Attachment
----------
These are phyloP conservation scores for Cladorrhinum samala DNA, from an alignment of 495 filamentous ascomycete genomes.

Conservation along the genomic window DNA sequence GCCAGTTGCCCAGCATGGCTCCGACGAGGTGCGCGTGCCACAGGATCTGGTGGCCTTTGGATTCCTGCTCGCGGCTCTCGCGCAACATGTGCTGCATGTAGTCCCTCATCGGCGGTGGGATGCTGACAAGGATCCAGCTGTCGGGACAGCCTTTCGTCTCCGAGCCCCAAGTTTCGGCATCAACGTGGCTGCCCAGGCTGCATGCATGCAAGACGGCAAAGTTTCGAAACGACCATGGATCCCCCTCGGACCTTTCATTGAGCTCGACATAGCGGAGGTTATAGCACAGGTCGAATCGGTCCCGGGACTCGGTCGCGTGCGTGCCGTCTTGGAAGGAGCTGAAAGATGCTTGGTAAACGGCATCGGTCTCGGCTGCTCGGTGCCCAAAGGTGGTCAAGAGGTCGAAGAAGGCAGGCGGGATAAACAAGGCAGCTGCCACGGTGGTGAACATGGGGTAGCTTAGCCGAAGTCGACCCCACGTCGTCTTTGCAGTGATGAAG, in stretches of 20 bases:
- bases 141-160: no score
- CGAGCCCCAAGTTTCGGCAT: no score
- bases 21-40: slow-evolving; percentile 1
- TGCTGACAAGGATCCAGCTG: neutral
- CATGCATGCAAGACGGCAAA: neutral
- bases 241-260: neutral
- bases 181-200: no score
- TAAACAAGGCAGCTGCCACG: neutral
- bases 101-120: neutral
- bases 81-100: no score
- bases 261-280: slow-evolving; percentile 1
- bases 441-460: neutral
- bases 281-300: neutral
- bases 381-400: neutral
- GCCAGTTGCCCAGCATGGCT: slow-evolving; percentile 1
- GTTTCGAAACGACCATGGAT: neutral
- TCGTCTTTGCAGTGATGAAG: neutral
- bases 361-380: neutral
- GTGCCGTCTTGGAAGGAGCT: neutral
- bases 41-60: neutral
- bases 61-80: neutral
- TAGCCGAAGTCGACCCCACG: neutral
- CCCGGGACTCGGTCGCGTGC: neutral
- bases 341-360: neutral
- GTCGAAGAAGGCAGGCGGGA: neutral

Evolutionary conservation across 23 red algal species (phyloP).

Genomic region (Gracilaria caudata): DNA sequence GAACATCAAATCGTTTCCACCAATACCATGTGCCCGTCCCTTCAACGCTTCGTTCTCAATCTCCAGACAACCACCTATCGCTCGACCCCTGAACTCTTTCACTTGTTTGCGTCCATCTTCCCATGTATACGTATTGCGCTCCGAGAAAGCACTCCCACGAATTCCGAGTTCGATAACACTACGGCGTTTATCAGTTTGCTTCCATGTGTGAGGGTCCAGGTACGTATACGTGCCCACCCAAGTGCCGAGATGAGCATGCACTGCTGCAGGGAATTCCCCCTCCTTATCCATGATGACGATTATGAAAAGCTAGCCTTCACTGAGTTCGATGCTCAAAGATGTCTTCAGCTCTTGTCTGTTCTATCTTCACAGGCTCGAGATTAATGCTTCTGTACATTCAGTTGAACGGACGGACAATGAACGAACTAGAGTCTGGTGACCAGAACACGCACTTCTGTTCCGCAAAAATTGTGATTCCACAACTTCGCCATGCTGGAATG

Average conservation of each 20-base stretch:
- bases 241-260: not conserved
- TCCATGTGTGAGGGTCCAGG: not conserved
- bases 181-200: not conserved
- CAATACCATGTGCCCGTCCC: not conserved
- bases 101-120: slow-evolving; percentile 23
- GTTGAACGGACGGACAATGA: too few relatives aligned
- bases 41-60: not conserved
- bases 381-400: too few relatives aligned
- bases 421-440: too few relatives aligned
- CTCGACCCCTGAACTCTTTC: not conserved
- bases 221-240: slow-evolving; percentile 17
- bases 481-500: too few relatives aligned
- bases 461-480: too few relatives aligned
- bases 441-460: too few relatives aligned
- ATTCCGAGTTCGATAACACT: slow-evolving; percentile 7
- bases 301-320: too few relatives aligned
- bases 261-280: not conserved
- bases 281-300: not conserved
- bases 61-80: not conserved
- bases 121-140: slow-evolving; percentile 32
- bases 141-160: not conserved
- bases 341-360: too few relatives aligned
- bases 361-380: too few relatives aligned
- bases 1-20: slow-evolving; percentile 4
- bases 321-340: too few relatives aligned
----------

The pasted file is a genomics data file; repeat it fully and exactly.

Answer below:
These are phyloP conservation scores for Cladorrhinum samala DNA, from an alignment of 495 filamentous ascomycete genomes.

Conservation along the genomic window DNA sequence GCCAGTTGCCCAGCATGGCTCCGACGAGGTGCGCGTGCCACAGGATCTGGTGGCCTTTGGATTCCTGCTCGCGGCTCTCGCGCAACATGTGCTGCATGTAGTCCCTCATCGGCGGTGGGATGCTGACAAGGATCCAGCTGTCGGGACAGCCTTTCGTCTCCGAGCCCCAAGTTTCGGCATCAACGTGGCTGCCCAGGCTGCATGCATGCAAGACGGCAAAGTTTCGAAACGACCATGGATCCCCCTCGGACCTTTCATTGAGCTCGACATAGCGGAGGTTATAGCACAGGTCGAATCGGTCCCGGGACTCGGTCGCGTGCGTGCCGTCTTGGAAGGAGCTGAAAGATGCTTGGTAAACGGCATCGGTCTCGGCTGCTCGGTGCCCAAAGGTGGTCAAGAGGTCGAAGAAGGCAGGCGGGATAAACAAGGCAGCTGCCACGGTGGTGAACATGGGGTAGCTTAGCCGAAGTCGACCCCACGTCGTCTTTGCAGTGATGAAG, in stretches of 20 bases:
- bases 141-160: no score
- CGAGCCCCAAGTTTCGGCAT: no score
- bases 21-40: slow-evolving; percentile 1
- TGCTGACAAGGATCCAGCTG: neutral
- CATGCATGCAAGACGGCAAA: neutral
- bases 241-260: neutral
- bases 181-200: no score
- TAAACAAGGCAGCTGCCACG: neutral
- bases 101-120: neutral
- bases 81-100: no score
- bases 261-280: slow-evolving; percentile 1
- bases 441-460: neutral
- bases 281-300: neutral
- bases 381-400: neutral
- GCCAGTTGCCCAGCATGGCT: slow-evolving; percentile 1
- GTTTCGAAACGACCATGGAT: neutral
- TCGTCTTTGCAGTGATGAAG: neutral
- bases 361-380: neutral
- GTGCCGTCTTGGAAGGAGCT: neutral
- bases 41-60: neutral
- bases 61-80: neutral
- TAGCCGAAGTCGACCCCACG: neutral
- CCCGGGACTCGGTCGCGTGC: neutral
- bases 341-360: neutral
- GTCGAAGAAGGCAGGCGGGA: neutral

Evolutionary conservation across 23 red algal species (phyloP).

Genomic region (Gracilaria caudata): DNA sequence GAACATCAAATCGTTTCCACCAATACCATGTGCCCGTCCCTTCAACGCTTCGTTCTCAATCTCCAGACAACCACCTATCGCTCGACCCCTGAACTCTTTCACTTGTTTGCGTCCATCTTCCCATGTATACGTATTGCGCTCCGAGAAAGCACTCCCACGAATTCCGAGTTCGATAACACTACGGCGTTTATCAGTTTGCTTCCATGTGTGAGGGTCCAGGTACGTATACGTGCCCACCCAAGTGCCGAGATGAGCATGCACTGCTGCAGGGAATTCCCCCTCCTTATCCATGATGACGATTATGAAAAGCTAGCCTTCACTGAGTTCGATGCTCAAAGATGTCTTCAGCTCTTGTCTGTTCTATCTTCACAGGCTCGAGATTAATGCTTCTGTACATTCAGTTGAACGGACGGACAATGAACGAACTAGAGTCTGGTGACCAGAACACGCACTTCTGTTCCGCAAAAATTGTGATTCCACAACTTCGCCATGCTGGAATG

Average conservation of each 20-base stretch:
- bases 241-260: not conserved
- TCCATGTGTGAGGGTCCAGG: not conserved
- bases 181-200: not conserved
- CAATACCATGTGCCCGTCCC: not conserved
- bases 101-120: slow-evolving; percentile 23
- GTTGAACGGACGGACAATGA: too few relatives aligned
- bases 41-60: not conserved
- bases 381-400: too few relatives aligned
- bases 421-440: too few relatives aligned
- CTCGACCCCTGAACTCTTTC: not conserved
- bases 221-240: slow-evolving; percentile 17
- bases 481-500: too few relatives aligned
- bases 461-480: too few relatives aligned
- bases 441-460: too few relatives aligned
- ATTCCGAGTTCGATAACACT: slow-evolving; percentile 7
- bases 301-320: too few relatives aligned
- bases 261-280: not conserved
- bases 281-300: not conserved
- bases 61-80: not conserved
- bases 121-140: slow-evolving; percentile 32
- bases 141-160: not conserved
- bases 341-360: too few relatives aligned
- bases 361-380: too few relatives aligned
- bases 1-20: slow-evolving; percentile 4
- bases 321-340: too few relatives aligned